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XS650 Yamaha custom motorcycle
The Yamaha XS650 just will not die. The parallel twin appeared in 1968—like me—and thanks to cutting-edge unit construction and SOHC design, continued in production until 1985. That’s an extraordinary run for a motorcycle. And along with its SR400 stablemate and Honda’s CB series, the XS650 has become one of the most popular platforms for customization in the 21st century. So it’s not often one jumps out—but this particular XS650 did it for me. It comes from a lesser-known Japanese workshop called An-Bu, based in Nagoya. An-Bu is a small shop, with a somewhat ramshackle website, but these guys have impeccable taste in custom motorcycles. Their bikes are stripped-back and moody, and good inspiration for custom builders elsewhere. The bottom two pictures are of a Yamaha GX400, a model you don’t often see outside Asia.

XS650 Yamaha custom motorcycle
Yamaha GX400
Yamaha GX400

  • SR400? Wasn’t it a 500?

  • MIKE

    two things: cherry bombs, first time ive seen them actually look alright on a bike. wonder how they got them all the way in japan.

    two: check out that epic drag bar mount!

  • Emmet

    that is a MASSIVE rear tire on the black bike!

  • tm

    Surly, From my knowledge the SR’s were 400 in japan due to restriction laws and 500s in australia (and everywhere else I guess) due to less restriction. From what i know the 500 is the same bore, just a longer stroke…and consequently a bit more vibration!

  • econobiker

    Isn’t the Yamaha GX400 running the same engine as the XS400 2 cylinder Special? The early 1980s XS400 Special motor which, with the rounded fins, was begot from the XS400 standard with more square designed fins which was begot from the XS360 Standard which ( I think) was an XS250 in other parts of the world. The 1970s XS360 /XS400 Standard and 1980s XS400 Specials came in budget and full equipment- the budget Standard models having drum brakes front/rear, no starter just kick and the budget Special models having the same plus lacking extra chrome goodies. The full equipment Standard models had cast wheels, disc brakes front/ rear and a starter system. The full Special models had the same (later drum brakes on the rear) plus extra chrome.

    As for the XS650 the reason it is so popular is due to its high sales numbers, parts interchangeability, classic Triumph like engine, and the support of an owners group (Yamaha 650 Society) prior to the internet and aftermarket support at MikesXS parts just prior and with the advent of the internet along with multiple groups, websites, businesses on the internet today. Plus its racing heritage, ease of maintenance,over engineering, and model adaptability (withness that it has been a standard, cruiser, chopper, bobber, tourer, sport tourer, commuter, sidehack puller, dragracer, tt racer, motocross racer, road racer, offroad side car racer,) helped contribute to its longevity. With so many made these are still fairly inexpensive and still allows the common man to create a nifty custom costing much much less than a buying a wrecked 883 Harley Davidson Sportster or an unloved Buell 1200 to part out in order to create a custom motorcycle.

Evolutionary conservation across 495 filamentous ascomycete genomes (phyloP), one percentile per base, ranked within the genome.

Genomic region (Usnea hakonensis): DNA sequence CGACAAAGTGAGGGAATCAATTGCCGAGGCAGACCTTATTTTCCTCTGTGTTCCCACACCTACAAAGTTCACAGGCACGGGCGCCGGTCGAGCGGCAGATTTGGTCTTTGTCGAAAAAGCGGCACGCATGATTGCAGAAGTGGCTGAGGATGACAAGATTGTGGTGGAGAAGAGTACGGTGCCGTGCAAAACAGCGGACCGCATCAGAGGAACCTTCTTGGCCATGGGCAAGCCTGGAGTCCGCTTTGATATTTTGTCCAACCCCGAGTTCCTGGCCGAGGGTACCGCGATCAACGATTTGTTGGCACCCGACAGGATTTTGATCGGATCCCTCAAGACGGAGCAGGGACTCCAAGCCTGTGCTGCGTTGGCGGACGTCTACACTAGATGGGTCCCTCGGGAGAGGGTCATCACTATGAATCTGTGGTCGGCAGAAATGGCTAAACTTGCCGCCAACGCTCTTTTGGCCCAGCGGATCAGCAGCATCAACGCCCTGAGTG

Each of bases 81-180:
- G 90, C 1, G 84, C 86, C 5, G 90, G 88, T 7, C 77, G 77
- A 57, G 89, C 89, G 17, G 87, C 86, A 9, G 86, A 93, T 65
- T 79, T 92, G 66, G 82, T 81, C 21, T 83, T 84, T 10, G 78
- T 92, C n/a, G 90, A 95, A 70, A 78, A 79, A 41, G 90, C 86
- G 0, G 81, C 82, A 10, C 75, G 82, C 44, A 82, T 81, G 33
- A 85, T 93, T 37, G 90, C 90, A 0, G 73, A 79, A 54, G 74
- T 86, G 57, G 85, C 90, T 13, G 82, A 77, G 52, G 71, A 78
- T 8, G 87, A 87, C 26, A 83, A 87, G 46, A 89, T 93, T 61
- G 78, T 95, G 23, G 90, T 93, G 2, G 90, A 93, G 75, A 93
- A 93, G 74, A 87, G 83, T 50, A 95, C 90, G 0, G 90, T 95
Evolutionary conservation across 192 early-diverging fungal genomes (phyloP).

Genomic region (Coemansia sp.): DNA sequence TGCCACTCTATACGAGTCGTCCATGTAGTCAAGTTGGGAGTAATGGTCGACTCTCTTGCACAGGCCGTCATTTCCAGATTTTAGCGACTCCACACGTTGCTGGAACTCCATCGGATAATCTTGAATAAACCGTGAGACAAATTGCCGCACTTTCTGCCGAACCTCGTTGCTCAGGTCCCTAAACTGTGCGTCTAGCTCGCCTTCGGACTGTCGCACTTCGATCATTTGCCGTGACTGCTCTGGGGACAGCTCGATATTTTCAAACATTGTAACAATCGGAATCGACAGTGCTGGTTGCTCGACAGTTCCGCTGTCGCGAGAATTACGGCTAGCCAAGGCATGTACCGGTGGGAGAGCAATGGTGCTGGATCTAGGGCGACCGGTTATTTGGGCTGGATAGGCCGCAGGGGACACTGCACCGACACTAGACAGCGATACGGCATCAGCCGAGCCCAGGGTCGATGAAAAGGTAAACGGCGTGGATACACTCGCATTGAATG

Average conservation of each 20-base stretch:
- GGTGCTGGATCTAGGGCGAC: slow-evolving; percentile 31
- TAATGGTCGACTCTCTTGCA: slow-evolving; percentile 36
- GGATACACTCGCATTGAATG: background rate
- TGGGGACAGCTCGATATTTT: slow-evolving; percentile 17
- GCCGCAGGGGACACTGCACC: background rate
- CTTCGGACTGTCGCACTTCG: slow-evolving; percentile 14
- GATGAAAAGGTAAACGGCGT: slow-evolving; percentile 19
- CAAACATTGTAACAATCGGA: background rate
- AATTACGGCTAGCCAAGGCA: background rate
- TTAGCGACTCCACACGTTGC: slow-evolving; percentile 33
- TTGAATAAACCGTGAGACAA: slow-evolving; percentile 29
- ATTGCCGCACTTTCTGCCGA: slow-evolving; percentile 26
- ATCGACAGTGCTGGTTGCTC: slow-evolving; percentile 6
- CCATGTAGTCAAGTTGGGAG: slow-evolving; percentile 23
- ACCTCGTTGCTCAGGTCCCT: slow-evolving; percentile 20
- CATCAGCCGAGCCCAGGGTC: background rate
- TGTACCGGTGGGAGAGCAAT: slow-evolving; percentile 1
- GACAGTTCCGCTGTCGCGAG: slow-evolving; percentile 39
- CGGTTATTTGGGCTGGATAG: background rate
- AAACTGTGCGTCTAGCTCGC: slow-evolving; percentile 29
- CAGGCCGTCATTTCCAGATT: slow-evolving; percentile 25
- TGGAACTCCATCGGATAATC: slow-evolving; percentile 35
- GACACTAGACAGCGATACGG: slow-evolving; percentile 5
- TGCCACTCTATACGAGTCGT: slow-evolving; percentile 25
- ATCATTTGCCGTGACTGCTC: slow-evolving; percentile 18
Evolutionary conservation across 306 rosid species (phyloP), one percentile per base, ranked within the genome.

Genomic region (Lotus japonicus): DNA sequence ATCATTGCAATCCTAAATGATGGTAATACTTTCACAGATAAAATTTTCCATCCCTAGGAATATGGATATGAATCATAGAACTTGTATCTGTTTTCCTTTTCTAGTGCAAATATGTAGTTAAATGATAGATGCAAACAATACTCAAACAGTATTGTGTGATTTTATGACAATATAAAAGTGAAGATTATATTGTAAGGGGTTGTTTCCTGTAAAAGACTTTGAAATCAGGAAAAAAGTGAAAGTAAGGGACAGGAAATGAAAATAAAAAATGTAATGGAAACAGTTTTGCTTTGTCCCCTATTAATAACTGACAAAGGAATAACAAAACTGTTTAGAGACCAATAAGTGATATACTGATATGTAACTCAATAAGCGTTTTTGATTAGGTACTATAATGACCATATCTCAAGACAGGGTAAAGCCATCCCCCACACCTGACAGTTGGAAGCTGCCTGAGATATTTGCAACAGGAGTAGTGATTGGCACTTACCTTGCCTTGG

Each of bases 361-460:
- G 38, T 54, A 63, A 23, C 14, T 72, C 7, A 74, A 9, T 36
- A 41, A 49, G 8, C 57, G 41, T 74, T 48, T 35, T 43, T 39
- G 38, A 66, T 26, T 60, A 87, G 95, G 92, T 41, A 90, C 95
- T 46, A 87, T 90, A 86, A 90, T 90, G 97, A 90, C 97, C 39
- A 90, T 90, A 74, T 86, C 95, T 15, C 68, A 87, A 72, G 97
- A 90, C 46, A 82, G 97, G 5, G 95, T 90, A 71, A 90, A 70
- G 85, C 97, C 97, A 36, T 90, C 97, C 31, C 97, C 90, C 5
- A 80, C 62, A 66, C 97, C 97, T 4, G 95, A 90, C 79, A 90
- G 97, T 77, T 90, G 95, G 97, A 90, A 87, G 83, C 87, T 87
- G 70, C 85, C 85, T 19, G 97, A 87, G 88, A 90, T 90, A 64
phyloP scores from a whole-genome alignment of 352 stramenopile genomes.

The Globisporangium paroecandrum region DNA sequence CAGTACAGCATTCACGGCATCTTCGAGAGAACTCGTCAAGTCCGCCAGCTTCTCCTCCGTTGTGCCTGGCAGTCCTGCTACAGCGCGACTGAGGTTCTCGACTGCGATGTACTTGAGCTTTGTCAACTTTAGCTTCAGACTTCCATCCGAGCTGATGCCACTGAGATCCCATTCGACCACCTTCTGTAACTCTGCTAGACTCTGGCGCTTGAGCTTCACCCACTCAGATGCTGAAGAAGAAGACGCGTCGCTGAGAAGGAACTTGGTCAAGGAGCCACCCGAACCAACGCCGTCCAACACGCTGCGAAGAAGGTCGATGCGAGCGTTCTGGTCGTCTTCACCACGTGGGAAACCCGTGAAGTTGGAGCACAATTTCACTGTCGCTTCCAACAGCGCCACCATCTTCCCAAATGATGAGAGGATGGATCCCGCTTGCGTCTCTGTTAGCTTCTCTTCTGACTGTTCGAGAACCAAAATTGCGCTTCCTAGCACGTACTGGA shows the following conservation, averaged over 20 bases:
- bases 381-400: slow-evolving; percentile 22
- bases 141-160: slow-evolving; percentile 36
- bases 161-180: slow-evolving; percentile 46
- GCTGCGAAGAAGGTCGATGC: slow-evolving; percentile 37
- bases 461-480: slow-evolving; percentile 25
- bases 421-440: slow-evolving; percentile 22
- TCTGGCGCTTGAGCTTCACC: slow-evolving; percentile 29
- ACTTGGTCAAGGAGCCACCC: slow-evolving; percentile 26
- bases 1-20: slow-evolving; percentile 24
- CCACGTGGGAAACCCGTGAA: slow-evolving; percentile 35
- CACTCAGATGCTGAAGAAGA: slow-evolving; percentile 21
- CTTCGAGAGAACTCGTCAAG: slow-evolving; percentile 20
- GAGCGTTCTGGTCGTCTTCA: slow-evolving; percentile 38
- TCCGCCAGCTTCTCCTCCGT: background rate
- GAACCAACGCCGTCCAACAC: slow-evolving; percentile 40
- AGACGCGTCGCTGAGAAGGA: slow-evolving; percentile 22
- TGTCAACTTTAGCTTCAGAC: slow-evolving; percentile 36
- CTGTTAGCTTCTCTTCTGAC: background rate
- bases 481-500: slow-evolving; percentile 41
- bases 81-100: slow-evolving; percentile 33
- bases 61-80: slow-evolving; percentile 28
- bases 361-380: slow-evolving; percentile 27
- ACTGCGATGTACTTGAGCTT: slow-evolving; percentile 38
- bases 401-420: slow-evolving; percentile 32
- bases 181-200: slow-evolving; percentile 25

Viva XS650!

  • @ Surly — SR500s were sold in the United States from 1978-81 (a black ’79 sits in my garage) and in parts of Europe until 1985 if I recall. The frame and engine came from the TT500 (sold 1975-80 I think), and they’re hard to distinguish from SR400s except the US-bound bikes had F/R disc brakes and cast wheels instead of spokes.

  • Trav

    to ecnobiker: yea, I was just going to say.. that gx400 looks ALOT like the 1980 xs400 special my buddy has! I bet it’s the same frame too.

  • yummigotchi

    hey, anybody knows where I can get that *wow* headlight (in EU) from the black xs? Would fit nice on mine…

  • sgeechee

    I think it`s here:

    the K2 “Knoscher”. But in the EU? I`m from Germany, and at least here I don`t know any supplier.

  • That black one just flat out rocks! I love it!

  • Thanks for the info. I’ve known many folks with SR500’s so I am familiar with them, I just never new about the 400’s overseas. Interesting.

  • This a great article, I too was unfamiliar with these, and it looks amazing. Might have to get one….

  • eldoryder

    I had heard that in the late 70s, there were so many unsold 650 Yamahas in American distribution centers, that it almost brought down the company, and if not for the audio and musical instrument division, Yamaha might not exist. The story I heard follows that they appealed to whatever agency in the USA that controls such things to allow them to make minor changes to the bikes, and re-title them as the next year’s bikes, which ended up saving their bacon. Nothing against the bike, mind you. It was a great homage to British twins, done up in standard overengineered Japanese fashion. It was the only parallel twin I ever saw that had MORE vibration that the Triumph that it was obviously emulating. I used to win bar bets on one claiming that it had a reverse. I bet a guy I could engage reverse, and back it two feet out of my space into the street. He said “sure”, and I kept it on the centerstand, leaned forward, and blasted the throttle until it “walked” itself out onto the street. I got that pitcher of beer, and it tasted GOOD!

  • Landon

    I need one of those tanks! Anyone know how to get one?